Also, I don't understand if the tomb in the NT was on a high place or not because I don't know the geography of the location of the tomb. Also, I am not sure the article explained if the tomb was empty or not because Isaiah 53:9 mentions the grave having wicked people too. Where were the wicked people in the tomb in the NT?

    ReplyDelete
    Replies
    1. Hi Kenneth,
      I'm not sure I can answer your queries, but here goes.
      1) The point is not that the word bometh means "tomb" in each case but that it refers to the "back," "mountain ridge" > "height," "funerary mound." The gloss "tomb" comes from the context as well as the distinct spellings of the key terms in question. Isa. 53:9a has "grave" so v.9b's "height" or "ridge" would be best understood as a tomb cut into the face of the hill. Does this make sense?

      2) An answer to the second question requires more context from Isa 53. The work of the servant in stanza 53:7-9 is explained in the following stanza in 53:10-12. Among other things, we learn that the servant is numbered among the rebels. If we read the verses together, all 53:9a is saying is that his grave was assigned with the wicked, that is, he was buried as a criminal. I do wonder if the passage in Matthew 26, where Joseph is said to have been a disciple of Jesus was also meant to indicate that because he was part of Jesus' band, a criminal outfit in the eyes of the authorities. Thus Joseph was a rich man and a rebel, and therefore a perfect fulfillment of the prediction in 53:9.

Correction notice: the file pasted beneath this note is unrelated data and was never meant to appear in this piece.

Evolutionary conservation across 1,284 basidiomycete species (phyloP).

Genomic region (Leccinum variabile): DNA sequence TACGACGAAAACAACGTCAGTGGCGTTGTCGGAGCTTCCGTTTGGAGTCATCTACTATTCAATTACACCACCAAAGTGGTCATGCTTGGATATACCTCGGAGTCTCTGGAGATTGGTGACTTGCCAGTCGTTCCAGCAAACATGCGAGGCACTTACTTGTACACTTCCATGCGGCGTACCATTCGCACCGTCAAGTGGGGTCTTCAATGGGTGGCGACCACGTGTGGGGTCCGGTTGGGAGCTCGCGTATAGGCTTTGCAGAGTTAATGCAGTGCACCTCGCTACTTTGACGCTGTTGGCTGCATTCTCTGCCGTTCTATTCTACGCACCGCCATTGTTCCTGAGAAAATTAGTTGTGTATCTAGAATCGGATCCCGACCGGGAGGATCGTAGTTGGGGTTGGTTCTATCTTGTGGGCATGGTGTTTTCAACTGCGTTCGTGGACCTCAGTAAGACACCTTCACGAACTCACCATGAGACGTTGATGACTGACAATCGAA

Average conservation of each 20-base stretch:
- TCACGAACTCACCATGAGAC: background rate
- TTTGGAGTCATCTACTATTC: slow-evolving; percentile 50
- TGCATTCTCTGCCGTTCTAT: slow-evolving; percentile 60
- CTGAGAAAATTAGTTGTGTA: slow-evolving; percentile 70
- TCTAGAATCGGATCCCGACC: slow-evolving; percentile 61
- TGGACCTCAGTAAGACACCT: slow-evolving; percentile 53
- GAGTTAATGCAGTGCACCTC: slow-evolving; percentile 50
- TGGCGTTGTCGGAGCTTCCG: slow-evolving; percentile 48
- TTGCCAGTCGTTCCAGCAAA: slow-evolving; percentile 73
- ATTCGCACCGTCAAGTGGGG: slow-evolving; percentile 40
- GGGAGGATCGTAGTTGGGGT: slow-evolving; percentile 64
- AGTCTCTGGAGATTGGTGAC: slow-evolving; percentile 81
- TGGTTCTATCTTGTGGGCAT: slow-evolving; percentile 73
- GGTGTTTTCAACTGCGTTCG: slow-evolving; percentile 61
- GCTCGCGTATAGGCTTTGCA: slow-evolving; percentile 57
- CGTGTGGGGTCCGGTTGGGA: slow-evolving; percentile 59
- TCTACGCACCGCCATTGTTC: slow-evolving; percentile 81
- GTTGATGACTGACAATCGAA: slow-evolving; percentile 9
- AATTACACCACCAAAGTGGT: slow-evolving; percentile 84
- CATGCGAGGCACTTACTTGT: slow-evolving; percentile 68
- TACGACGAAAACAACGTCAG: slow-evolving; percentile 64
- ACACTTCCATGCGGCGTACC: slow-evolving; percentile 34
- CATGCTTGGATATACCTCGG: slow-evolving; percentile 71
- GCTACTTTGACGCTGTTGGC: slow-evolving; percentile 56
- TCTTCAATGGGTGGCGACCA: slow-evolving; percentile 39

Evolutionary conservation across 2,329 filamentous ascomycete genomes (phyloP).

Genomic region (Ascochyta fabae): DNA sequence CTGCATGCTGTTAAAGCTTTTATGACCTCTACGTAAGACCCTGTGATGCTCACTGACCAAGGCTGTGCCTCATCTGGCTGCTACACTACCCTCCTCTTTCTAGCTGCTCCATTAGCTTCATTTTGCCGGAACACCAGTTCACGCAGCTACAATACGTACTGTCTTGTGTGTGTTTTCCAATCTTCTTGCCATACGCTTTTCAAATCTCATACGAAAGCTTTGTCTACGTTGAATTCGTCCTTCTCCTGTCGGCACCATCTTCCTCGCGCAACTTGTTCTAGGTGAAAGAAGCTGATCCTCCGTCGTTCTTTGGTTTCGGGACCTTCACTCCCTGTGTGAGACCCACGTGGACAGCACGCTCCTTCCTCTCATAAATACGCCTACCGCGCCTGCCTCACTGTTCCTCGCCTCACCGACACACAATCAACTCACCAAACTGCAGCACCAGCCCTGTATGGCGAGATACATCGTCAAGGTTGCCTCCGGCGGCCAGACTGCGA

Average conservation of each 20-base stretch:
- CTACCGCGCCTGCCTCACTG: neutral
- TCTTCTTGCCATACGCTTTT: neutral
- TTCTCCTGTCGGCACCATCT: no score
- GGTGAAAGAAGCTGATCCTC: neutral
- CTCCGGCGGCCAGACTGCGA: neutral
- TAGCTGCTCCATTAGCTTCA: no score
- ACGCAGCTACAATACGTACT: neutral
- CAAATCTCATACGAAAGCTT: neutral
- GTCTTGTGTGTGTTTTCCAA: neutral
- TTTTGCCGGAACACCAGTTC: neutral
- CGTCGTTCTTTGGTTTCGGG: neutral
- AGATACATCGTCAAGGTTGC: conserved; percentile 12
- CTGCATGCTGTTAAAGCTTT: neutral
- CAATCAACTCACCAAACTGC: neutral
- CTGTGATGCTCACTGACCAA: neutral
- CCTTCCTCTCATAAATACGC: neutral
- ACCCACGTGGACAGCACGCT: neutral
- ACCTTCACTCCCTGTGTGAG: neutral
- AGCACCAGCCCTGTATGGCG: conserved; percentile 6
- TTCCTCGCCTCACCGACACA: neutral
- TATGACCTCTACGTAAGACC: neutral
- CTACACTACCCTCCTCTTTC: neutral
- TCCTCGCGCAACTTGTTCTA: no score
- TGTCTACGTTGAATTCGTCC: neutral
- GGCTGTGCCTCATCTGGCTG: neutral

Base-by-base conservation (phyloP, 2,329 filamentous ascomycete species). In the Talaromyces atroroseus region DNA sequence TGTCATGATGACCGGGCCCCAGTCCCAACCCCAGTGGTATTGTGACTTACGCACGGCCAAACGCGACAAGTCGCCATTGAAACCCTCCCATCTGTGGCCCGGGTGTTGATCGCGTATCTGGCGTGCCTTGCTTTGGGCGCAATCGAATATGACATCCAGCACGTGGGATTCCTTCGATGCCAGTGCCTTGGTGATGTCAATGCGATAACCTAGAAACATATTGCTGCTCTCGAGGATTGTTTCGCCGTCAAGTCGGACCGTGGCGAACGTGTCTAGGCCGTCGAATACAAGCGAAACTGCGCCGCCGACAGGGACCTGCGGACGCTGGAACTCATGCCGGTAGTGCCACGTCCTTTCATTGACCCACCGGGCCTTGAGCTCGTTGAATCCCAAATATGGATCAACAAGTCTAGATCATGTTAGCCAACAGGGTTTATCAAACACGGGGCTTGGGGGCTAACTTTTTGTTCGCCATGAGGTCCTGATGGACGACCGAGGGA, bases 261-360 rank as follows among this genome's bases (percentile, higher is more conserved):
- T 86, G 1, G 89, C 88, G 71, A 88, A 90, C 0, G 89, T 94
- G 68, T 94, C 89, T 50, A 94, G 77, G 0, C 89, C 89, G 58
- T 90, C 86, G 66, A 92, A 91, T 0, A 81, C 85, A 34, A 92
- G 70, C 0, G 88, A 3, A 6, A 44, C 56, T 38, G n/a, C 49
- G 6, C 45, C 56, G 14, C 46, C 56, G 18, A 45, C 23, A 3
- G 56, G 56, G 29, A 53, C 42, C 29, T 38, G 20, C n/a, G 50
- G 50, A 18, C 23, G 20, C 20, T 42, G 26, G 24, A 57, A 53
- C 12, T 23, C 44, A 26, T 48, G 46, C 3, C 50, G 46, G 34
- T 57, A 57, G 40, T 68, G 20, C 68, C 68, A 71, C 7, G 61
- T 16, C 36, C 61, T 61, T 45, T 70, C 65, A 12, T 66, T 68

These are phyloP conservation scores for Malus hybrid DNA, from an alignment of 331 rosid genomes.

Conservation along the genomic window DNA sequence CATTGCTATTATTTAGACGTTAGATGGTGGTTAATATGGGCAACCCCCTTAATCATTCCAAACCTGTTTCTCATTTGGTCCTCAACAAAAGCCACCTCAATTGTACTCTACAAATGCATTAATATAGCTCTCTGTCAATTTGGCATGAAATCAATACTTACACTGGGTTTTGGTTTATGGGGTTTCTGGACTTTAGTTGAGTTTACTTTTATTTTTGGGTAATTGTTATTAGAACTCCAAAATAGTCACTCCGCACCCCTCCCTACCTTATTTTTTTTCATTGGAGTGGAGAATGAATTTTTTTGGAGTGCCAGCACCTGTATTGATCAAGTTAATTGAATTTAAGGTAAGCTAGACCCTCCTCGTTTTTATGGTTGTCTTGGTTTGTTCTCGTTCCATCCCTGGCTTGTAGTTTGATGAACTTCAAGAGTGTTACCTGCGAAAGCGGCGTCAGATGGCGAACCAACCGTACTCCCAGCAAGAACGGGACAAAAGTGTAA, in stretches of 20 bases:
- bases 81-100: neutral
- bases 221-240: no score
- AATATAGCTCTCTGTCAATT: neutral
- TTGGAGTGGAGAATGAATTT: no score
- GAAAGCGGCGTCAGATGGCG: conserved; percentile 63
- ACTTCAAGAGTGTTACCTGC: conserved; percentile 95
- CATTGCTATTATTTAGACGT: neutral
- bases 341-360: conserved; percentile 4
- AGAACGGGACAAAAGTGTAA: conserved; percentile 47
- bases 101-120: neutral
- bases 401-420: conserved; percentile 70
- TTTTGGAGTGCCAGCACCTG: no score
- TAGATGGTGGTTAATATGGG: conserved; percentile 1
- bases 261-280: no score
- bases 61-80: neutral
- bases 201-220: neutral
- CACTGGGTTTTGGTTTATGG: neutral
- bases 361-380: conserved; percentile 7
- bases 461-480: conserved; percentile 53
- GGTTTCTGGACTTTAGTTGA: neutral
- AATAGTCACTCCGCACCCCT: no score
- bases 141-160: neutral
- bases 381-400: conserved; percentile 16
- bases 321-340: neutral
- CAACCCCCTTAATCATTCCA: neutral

Delete
  3. Kenneth,
    I can see your confusion as to the burial with wicked people if you rely on standard translations. I think the article points out the answer to your question. The New English Translation (NET Bible), translates 53:9 this way:
    They intended to bury him with criminals,

    but he ended up in a rich man’s tomb

    because he had committed no violent deeds,

    nor had he spoken deceitfully.
    I think that this is similar to the article.

    ReplyDelete
  4. Dr. Meade,